Ten billion user credentials exposed in unsecured databases, research finds

When databases are left unprotected, hackers don’t even need to hack
Image: Stockfresh

29 July 2020

Exposed databases are widespread across the web, according to research from password manager, NordPass. Researchers have identified a total of 9,517 unsecured databases containing more than 10 billion entries with data such as emails, passwords, and phone numbers.

Such databases were found across 20 different countries. China came out on top of the list, with nearly 4,000 exposed databases, meaning 2.6 billion users have potentially had their accounts breached. The US came second, with near 3,000 unsecured databases and 2.3 billion entries made available online. India was third, with 520 unsecured databases and 4.8 million entries. Ireland placed twelfth, with 123 exposed databases and almost 4 million detected entries.

While some this data may only be used for testing, the report said much of it could be damaging if exposed. Indeed, some of last year’s largest data leaks were result of exposed databases. Millions of Facebook records were exposed on a public Amazon server last April, for example.




Low-skilled job

Searching for exposed databases may seem complex, however NordPass claims that the process is quite straightforward. Search engines like Censys or Shodan scan the Web constantly and let anyone view open databases in just a few clicks. If the database managers used default logins, it claims getting into the database would be simple. “With proper equipment, you could easily scan the whole internet on your own in just 40 minutes,” said Chad Hammond, security expert at NordPass.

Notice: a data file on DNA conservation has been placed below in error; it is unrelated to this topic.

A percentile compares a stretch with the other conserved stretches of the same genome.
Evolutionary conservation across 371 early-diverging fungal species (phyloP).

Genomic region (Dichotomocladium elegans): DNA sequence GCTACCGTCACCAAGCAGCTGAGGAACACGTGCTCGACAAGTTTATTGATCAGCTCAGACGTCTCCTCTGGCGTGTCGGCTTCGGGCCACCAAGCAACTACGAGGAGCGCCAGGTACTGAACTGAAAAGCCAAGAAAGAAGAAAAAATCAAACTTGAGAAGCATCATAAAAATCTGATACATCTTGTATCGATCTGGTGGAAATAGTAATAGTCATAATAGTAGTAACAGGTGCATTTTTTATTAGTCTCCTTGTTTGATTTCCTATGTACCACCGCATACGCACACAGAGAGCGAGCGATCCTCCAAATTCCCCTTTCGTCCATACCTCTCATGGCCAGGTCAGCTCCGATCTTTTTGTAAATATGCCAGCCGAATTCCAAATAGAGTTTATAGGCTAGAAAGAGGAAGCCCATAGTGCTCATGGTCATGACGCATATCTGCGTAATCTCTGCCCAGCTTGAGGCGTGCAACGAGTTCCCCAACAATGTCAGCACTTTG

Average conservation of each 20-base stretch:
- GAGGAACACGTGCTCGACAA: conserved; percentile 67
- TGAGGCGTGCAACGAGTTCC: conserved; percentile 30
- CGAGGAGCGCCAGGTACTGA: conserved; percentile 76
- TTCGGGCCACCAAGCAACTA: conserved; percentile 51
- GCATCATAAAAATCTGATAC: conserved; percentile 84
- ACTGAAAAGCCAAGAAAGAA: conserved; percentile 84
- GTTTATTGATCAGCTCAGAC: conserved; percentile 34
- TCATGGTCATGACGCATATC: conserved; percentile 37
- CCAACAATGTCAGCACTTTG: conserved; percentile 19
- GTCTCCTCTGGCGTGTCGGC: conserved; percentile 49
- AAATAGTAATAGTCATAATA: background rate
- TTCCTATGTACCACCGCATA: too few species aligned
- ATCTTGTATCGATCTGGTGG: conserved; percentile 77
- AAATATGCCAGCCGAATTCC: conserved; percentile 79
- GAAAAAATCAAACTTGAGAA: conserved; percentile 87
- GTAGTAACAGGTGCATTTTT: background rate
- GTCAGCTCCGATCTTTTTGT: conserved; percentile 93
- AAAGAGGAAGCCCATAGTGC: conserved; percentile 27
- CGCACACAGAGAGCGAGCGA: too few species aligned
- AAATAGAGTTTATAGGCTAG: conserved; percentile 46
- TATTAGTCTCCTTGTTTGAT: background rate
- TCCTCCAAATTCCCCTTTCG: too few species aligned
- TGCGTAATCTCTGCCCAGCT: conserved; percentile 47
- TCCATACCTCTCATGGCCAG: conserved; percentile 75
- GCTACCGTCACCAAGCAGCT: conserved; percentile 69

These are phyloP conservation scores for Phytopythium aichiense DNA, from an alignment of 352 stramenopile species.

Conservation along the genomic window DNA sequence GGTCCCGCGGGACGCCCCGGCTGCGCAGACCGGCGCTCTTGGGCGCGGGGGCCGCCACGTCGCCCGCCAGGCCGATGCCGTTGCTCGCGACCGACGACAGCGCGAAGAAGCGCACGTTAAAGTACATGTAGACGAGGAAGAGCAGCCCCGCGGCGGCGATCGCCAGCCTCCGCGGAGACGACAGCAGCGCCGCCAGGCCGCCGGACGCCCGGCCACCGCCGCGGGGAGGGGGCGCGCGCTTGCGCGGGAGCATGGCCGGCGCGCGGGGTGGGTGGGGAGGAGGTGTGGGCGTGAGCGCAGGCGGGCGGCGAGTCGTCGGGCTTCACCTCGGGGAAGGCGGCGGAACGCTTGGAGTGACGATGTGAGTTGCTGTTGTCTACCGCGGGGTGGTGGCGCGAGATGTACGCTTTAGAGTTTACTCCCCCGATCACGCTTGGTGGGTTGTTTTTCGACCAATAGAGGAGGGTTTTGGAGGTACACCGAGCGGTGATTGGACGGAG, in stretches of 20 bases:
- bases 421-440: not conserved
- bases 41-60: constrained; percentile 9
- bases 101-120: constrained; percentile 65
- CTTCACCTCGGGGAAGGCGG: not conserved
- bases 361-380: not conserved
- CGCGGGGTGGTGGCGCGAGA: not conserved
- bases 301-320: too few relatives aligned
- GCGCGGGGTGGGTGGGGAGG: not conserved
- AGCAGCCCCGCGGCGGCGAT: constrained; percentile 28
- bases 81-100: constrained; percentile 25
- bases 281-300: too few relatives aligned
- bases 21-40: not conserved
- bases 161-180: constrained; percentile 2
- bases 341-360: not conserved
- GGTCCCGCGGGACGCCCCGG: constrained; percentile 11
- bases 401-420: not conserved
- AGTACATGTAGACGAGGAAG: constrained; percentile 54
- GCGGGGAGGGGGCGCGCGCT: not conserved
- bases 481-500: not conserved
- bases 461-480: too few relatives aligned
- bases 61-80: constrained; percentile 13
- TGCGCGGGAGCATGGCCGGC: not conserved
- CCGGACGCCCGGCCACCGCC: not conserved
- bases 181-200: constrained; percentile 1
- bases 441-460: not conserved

NordPass also highlighted the phenomenon of ‘Meow attacks’, which wipe unsecured databases clean. Hammond estimates that 39% of all databases have already been hit by one of these ransomware attacks. “These kinds of attacks are very frequent,” said Hammond. “Usually, the attacker asks for ransom. This attack seems to be different only because the hackers deleted the data instead of asking for ransom.

“The Meow attack against unsecured databases should only reinforce the need for proper data security. And while some of the affected databases only contained testing data, the Meow attack targeted some high-level victims, among which was one of the biggest payment platforms in Africa.”

Database security essentials

As such, data security and protection should be top priorities. “Every company, entity, or developer should make sure they never leave any database exposed, as this is obviously a huge threat to user data,” said Hammond.

“Proper protection should include data encryption at rest, wire (in motion) data encryption, identity management, and vulnerability management. Data can be exposed to risks both in transit and at rest and therefore requires protection in both states. While there are several different approaches, encryption plays a major role in data protection and is a popular tool for securing data both in transit and at rest.

“Nevertheless, all data should be encrypted using trusted and robust algorithms instead of custom or random methods,” continued Hammond. “It’s also important to select appropriate key lengths to protect your system from attacks. Identity management is another important step and should be used to ensure that only the relevant people in an enterprise have access to technological resources. Finally, every company should have a local security team responsible for vulnerability management and able to detect any vulnerabilities early on.”

For users looking to protect themselves against the threat, Hammond asserts the value of strong passwords: “The fact that we have more than 10 billion passwords up for grabs should only encourage people to think of strong, lengthy passwords. If your password is “12345”, no firewall in the world will protect your data. Your password shouldn’t be a dictionary word either – an average person uses only about 20,000-30,000 words, so chances are that all of them are already among those 10 billion.”

Julia O’Reilly

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